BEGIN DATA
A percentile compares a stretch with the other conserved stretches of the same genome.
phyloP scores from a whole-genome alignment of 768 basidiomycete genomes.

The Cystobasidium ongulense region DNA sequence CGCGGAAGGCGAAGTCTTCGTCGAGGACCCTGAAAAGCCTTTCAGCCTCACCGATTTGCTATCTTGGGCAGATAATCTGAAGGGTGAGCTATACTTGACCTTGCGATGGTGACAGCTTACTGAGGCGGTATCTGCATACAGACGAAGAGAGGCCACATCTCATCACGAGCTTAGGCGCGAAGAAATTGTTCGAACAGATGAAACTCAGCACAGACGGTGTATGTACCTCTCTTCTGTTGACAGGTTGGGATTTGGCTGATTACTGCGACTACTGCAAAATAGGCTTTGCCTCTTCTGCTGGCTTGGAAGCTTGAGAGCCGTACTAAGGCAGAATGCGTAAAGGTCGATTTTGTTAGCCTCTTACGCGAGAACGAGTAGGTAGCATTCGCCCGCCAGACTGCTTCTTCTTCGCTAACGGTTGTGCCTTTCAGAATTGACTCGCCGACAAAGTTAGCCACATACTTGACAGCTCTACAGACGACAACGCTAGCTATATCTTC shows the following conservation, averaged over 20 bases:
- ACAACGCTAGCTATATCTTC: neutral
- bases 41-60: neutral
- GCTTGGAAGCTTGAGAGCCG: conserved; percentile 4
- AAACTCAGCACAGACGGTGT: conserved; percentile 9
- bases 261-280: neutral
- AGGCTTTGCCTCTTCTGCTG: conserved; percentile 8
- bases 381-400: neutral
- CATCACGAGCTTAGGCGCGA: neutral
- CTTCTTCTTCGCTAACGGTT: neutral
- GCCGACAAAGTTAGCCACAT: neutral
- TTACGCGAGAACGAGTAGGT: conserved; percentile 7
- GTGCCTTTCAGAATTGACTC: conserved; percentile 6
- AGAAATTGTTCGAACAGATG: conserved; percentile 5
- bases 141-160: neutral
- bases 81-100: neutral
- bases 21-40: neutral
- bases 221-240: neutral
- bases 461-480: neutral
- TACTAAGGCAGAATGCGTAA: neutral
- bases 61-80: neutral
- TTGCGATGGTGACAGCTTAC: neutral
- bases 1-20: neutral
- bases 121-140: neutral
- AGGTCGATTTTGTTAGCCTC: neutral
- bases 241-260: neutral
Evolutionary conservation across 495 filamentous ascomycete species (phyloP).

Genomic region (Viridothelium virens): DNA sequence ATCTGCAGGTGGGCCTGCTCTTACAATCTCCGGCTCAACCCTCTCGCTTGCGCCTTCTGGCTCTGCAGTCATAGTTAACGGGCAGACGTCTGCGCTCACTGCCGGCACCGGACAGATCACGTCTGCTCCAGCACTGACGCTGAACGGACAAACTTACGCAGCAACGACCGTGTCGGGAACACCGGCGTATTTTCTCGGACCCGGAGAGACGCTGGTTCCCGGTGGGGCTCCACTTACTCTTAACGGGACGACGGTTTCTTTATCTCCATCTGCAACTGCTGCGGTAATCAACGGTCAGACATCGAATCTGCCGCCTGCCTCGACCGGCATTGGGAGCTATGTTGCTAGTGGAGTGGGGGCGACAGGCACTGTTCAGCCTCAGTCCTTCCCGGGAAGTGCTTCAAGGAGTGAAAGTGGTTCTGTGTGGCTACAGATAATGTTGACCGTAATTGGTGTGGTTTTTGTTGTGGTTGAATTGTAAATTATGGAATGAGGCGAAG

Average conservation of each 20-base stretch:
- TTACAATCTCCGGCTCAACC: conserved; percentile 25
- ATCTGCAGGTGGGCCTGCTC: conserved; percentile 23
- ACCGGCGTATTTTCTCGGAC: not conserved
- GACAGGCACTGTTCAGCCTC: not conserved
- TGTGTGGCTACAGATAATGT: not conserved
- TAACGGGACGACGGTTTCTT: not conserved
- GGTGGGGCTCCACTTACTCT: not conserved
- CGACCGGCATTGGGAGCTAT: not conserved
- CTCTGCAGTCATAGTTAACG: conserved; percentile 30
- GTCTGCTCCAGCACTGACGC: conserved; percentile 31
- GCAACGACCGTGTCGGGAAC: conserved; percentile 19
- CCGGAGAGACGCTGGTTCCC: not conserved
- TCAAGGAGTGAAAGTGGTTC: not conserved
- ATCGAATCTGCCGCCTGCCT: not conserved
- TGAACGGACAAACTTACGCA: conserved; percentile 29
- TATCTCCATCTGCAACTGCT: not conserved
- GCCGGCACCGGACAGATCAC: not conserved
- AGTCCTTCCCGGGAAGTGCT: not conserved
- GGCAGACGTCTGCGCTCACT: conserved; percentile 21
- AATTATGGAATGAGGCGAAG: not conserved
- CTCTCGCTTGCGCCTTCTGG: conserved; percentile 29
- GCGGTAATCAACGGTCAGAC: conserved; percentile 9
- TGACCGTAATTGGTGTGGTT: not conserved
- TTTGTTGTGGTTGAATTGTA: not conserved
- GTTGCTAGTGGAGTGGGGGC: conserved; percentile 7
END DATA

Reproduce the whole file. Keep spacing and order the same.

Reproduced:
A percentile compares a stretch with the other conserved stretches of the same genome.
phyloP scores from a whole-genome alignment of 768 basidiomycete genomes.

The Cystobasidium ongulense region DNA sequence CGCGGAAGGCGAAGTCTTCGTCGAGGACCCTGAAAAGCCTTTCAGCCTCACCGATTTGCTATCTTGGGCAGATAATCTGAAGGGTGAGCTATACTTGACCTTGCGATGGTGACAGCTTACTGAGGCGGTATCTGCATACAGACGAAGAGAGGCCACATCTCATCACGAGCTTAGGCGCGAAGAAATTGTTCGAACAGATGAAACTCAGCACAGACGGTGTATGTACCTCTCTTCTGTTGACAGGTTGGGATTTGGCTGATTACTGCGACTACTGCAAAATAGGCTTTGCCTCTTCTGCTGGCTTGGAAGCTTGAGAGCCGTACTAAGGCAGAATGCGTAAAGGTCGATTTTGTTAGCCTCTTACGCGAGAACGAGTAGGTAGCATTCGCCCGCCAGACTGCTTCTTCTTCGCTAACGGTTGTGCCTTTCAGAATTGACTCGCCGACAAAGTTAGCCACATACTTGACAGCTCTACAGACGACAACGCTAGCTATATCTTC shows the following conservation, averaged over 20 bases:
- ACAACGCTAGCTATATCTTC: neutral
- bases 41-60: neutral
- GCTTGGAAGCTTGAGAGCCG: conserved; percentile 4
- AAACTCAGCACAGACGGTGT: conserved; percentile 9
- bases 261-280: neutral
- AGGCTTTGCCTCTTCTGCTG: conserved; percentile 8
- bases 381-400: neutral
- CATCACGAGCTTAGGCGCGA: neutral
- CTTCTTCTTCGCTAACGGTT: neutral
- GCCGACAAAGTTAGCCACAT: neutral
- TTACGCGAGAACGAGTAGGT: conserved; percentile 7
- GTGCCTTTCAGAATTGACTC: conserved; percentile 6
- AGAAATTGTTCGAACAGATG: conserved; percentile 5
- bases 141-160: neutral
- bases 81-100: neutral
- bases 21-40: neutral
- bases 221-240: neutral
- bases 461-480: neutral
- TACTAAGGCAGAATGCGTAA: neutral
- bases 61-80: neutral
- TTGCGATGGTGACAGCTTAC: neutral
- bases 1-20: neutral
- bases 121-140: neutral
- AGGTCGATTTTGTTAGCCTC: neutral
- bases 241-260: neutral
Evolutionary conservation across 495 filamentous ascomycete species (phyloP).

Genomic region (Viridothelium virens): DNA sequence ATCTGCAGGTGGGCCTGCTCTTACAATCTCCGGCTCAACCCTCTCGCTTGCGCCTTCTGGCTCTGCAGTCATAGTTAACGGGCAGACGTCTGCGCTCACTGCCGGCACCGGACAGATCACGTCTGCTCCAGCACTGACGCTGAACGGACAAACTTACGCAGCAACGACCGTGTCGGGAACACCGGCGTATTTTCTCGGACCCGGAGAGACGCTGGTTCCCGGTGGGGCTCCACTTACTCTTAACGGGACGACGGTTTCTTTATCTCCATCTGCAACTGCTGCGGTAATCAACGGTCAGACATCGAATCTGCCGCCTGCCTCGACCGGCATTGGGAGCTATGTTGCTAGTGGAGTGGGGGCGACAGGCACTGTTCAGCCTCAGTCCTTCCCGGGAAGTGCTTCAAGGAGTGAAAGTGGTTCTGTGTGGCTACAGATAATGTTGACCGTAATTGGTGTGGTTTTTGTTGTGGTTGAATTGTAAATTATGGAATGAGGCGAAG

Average conservation of each 20-base stretch:
- TTACAATCTCCGGCTCAACC: conserved; percentile 25
- ATCTGCAGGTGGGCCTGCTC: conserved; percentile 23
- ACCGGCGTATTTTCTCGGAC: not conserved
- GACAGGCACTGTTCAGCCTC: not conserved
- TGTGTGGCTACAGATAATGT: not conserved
- TAACGGGACGACGGTTTCTT: not conserved
- GGTGGGGCTCCACTTACTCT: not conserved
- CGACCGGCATTGGGAGCTAT: not conserved
- CTCTGCAGTCATAGTTAACG: conserved; percentile 30
- GTCTGCTCCAGCACTGACGC: conserved; percentile 31
- GCAACGACCGTGTCGGGAAC: conserved; percentile 19
- CCGGAGAGACGCTGGTTCCC: not conserved
- TCAAGGAGTGAAAGTGGTTC: not conserved
- ATCGAATCTGCCGCCTGCCT: not conserved
- TGAACGGACAAACTTACGCA: conserved; percentile 29
- TATCTCCATCTGCAACTGCT: not conserved
- GCCGGCACCGGACAGATCAC: not conserved
- AGTCCTTCCCGGGAAGTGCT: not conserved
- GGCAGACGTCTGCGCTCACT: conserved; percentile 21
- AATTATGGAATGAGGCGAAG: not conserved
- CTCTCGCTTGCGCCTTCTGG: conserved; percentile 29
- GCGGTAATCAACGGTCAGAC: conserved; percentile 9
- TGACCGTAATTGGTGTGGTT: not conserved
- TTTGTTGTGGTTGAATTGTA: not conserved
- GTTGCTAGTGGAGTGGGGGC: conserved; percentile 7